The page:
Crisis looms over Pakistan’s impending execution of alleged Indian spy

Kulbhushan JadhavAnalysts warn that South Asia may witness its worst crisis since the 2008 Mumbai attacks if Pakistan carries out its threat to execute an Indian former naval officer whom it accuses of espionage. Authorities in Islamabad say Kulbhushan Jadhav (pictured) worked for the Indian Navy until 2003, when he was recruited by India’s Research and Analysis Wing (RAW), a government intelligence agency that conducts operations abroad. The Pakistanis claim that Jadhav was arrested in southwest Pakistan in 2016, where he was engaged in funding and training secessionist militants from Pakistan’s Baluch minority. The Baluch are an Iranic people, most of whom live in a region known as Baluchistan, which is split between Iran and Pakistan. There are populous Baluch communities in the southern city of Karachi, one of Pakistan’s most populous ports. Some members of the Baluch community have secessionist aspirations and are accused of terrorism by Iranian and Pakistani authorities.

Soon after Jadhav’s arrest in March 2016, the Pakistani military released excerpts of an alleged videotaped confession by the Indian former naval officer. In it, Jadhav can be seen confessing to having worked on instructions by the Indian government to inflame ethnic divisions in Pakistan, from 2013 until his arrest. Last month, a secret military court in Pakistan sentenced Jadhav to death on charges of espionage. India, however, has rejected Pakistan’s allegations, saying that Jadhav’s confession was extracted through torture. The Indians claim that Jadhav was kidnapped by Pakistani operatives in Iran and brought to Pakistan by force. Indian officials dismissed Islamabad’s claim Jadhav was carrying his Indian passport when the Pakistanis captured him, saying that no undercover intelligence officer operating abroad would be carrying an Indian passport. New Delhi has warned of “serious consequences” if Pakistan engages in “premediated murder” by executing Jadhav.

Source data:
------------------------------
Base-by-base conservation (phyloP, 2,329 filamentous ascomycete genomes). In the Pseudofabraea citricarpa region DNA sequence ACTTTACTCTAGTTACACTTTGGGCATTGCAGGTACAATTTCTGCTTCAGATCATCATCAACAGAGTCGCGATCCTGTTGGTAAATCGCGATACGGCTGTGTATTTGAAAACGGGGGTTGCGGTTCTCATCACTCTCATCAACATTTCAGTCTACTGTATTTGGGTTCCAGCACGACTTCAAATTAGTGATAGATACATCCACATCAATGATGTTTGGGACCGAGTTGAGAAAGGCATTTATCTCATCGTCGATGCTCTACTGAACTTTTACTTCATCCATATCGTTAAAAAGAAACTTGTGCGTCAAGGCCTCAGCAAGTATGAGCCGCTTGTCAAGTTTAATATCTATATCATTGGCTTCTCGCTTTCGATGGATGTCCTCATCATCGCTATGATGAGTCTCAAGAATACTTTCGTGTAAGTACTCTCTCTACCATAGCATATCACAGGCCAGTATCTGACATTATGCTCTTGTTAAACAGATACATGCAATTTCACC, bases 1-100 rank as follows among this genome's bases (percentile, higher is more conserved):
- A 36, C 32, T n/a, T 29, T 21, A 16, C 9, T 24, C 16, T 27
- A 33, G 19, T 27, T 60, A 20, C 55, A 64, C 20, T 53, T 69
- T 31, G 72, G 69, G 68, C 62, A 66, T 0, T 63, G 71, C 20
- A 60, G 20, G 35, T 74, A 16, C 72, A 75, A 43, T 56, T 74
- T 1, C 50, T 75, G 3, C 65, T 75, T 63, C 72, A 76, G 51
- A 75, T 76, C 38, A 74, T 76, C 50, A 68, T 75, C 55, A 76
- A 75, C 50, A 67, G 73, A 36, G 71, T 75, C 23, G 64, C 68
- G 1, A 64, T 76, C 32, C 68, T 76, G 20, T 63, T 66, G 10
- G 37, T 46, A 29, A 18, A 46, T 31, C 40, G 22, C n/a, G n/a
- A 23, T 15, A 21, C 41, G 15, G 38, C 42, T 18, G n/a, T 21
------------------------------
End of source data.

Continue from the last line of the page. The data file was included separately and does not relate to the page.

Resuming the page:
Some observers have noted that Jadhav was tried by a secret court martial, which signifies a radical break from standard practice. Moreover, the public announcements about his fate were made by the Pakistani military, rather than the civilian government, which is unprecedented. This leads some analysts to the conclusion that the Jadhav case is being handled solely by the military, which is trying to use Jadhav’s case to dissuade the government in Islamabad from reaching out to India with an offer for negotiations. There are also suggestions that the timing of Jadhav’s sentence might indicate that Islamabad hopes to exchange him for one or more of its intelligence officers that are being held by India.

Author: Joseph Fitsanakis | Date: 17 April 2017 | Permalink

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